We asked if that applied to home mortgage interest deductions, and whether that popular program should be eliminated. Johnson said his goal is to lower taxes and simplify the tax code, and, as part of that, he wouldn’t rule out doing away with the interest deduction.
“If that means horse trading with reductions of certain deductions I’m willing to take a look at all of the options,” Johnson said.
This is just one guy out of a hundred in the Senate, but I do not think this sentiment is uncommon amongst the new crop of Republican/Tea Party representatives in the next Congress.
NAR and the housing lobby may still prevail on this, but it’s not a slam dunk. That possibly 100,000 REALTORS (because let’s face it, if even 1 out of 10 NAR members cared one whit about something like this, that should be considered a success) would call and write letters via an orchestrated astroturfing campaign by NAR is not as scary as it might have been even three months ago. Even the most unedumacated voter would probably think REALTORS lobbying to keep tax subsidies for housing is a wee bit self-serving.
I do know this. This battle may be won by NAR and its allies (NAHB, Mortgage Bankers Association, etc.) if the membership of all of those organizations take the political fight seriously. That means a whole lot more than answering the Call to Action. It will certainly be lost, however, if the members pay no attention to it, take it lightly, believe that “they” will never touch the MID because it’s so popular, or assume “someone else will take care of it”.
And If This Battle Is Lost?
Suppose for a moment, however, that NAR loses this one, and the MID goes down for the count. What then?
First, the aura of invincibility that NAR currently enjoys will be destroyed forever. If Congresscritters worry today about crossing the powerful housing lobby, after getting defeated on something as big as the MID, that fear goes away. In the next battle — whether that be eliminating Fannie/Freddie (definitely on the agenda for many of the incoming Republicans), or shifting most of the subsidies away from housing to rentals, or a national SEC-like regulator over house listings — Congress and the White House are likely to be far less afraid of the housing lobby.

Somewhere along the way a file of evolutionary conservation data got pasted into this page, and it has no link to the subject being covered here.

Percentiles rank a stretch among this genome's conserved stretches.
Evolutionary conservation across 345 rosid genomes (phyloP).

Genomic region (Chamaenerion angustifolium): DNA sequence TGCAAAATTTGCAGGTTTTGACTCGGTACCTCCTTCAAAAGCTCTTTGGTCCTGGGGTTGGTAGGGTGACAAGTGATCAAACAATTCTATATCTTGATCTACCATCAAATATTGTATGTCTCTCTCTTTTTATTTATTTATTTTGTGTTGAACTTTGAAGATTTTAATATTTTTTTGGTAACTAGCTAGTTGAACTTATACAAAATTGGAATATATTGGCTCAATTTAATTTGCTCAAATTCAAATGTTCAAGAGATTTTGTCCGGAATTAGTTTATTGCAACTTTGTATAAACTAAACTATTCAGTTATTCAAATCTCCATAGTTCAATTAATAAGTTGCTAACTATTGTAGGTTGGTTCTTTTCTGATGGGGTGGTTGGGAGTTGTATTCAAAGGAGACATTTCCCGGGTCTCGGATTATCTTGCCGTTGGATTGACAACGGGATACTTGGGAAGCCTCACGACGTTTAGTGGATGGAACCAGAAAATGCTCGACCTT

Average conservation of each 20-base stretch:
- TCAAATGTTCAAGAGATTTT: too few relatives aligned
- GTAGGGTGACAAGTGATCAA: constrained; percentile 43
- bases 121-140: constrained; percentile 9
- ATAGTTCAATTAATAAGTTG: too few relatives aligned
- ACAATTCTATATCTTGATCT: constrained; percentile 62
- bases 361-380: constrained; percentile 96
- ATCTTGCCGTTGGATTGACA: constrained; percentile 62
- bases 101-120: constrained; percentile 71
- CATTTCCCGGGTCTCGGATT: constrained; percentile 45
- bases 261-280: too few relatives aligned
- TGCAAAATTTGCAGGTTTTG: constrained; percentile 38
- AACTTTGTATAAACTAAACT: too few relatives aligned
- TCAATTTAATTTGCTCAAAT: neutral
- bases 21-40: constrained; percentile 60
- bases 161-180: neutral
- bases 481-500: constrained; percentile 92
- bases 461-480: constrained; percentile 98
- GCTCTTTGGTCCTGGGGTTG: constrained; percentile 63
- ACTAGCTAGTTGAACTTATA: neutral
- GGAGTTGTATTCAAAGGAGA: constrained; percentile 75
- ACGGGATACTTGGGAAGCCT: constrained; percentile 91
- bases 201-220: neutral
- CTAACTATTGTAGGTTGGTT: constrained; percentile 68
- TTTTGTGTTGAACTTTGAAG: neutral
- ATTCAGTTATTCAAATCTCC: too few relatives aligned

Second, NAR itself will be at a crossroads. Having a million members means very little if only 1/10th of them come out when it is time to fight. The very definition of “NAR Member” will need to be re-examined if NAR should lose such a high-profile, high-stakes political fight because of the apathy of its membership. (The same goes, incidentally, for State and local Associations; if the only reason why people “join” you is to get access to the MLS, you are not a real trade association, sorry.)
Third, as the result of the first two consequences, if NAR loses this battle over the MID, I expect either one of two things: (a) a re-energized NAR, with a smaller membership base but one that is on fire, focused and dedicated to policy matters, that will come out roaring in 2012 during the Presidential election year and grabs back the reins of power; or (b) a depleted NAR that accepts itself as a tier-two political power in Washington, and devolves into a sort of a social club for real estate agents which gives out some awards, offers some group discounts to its members, and holds a really nice party twice a year.
Yeah, the stakes are that big. This is a big, important fight. Now, sure, I may be blowing things out of proportion again, y’know, just to “stir things up a bit” and so on… but then, you thought that back when I warned about Federal housing policy, no?
This is shaping up to be an interesting 2010/2011.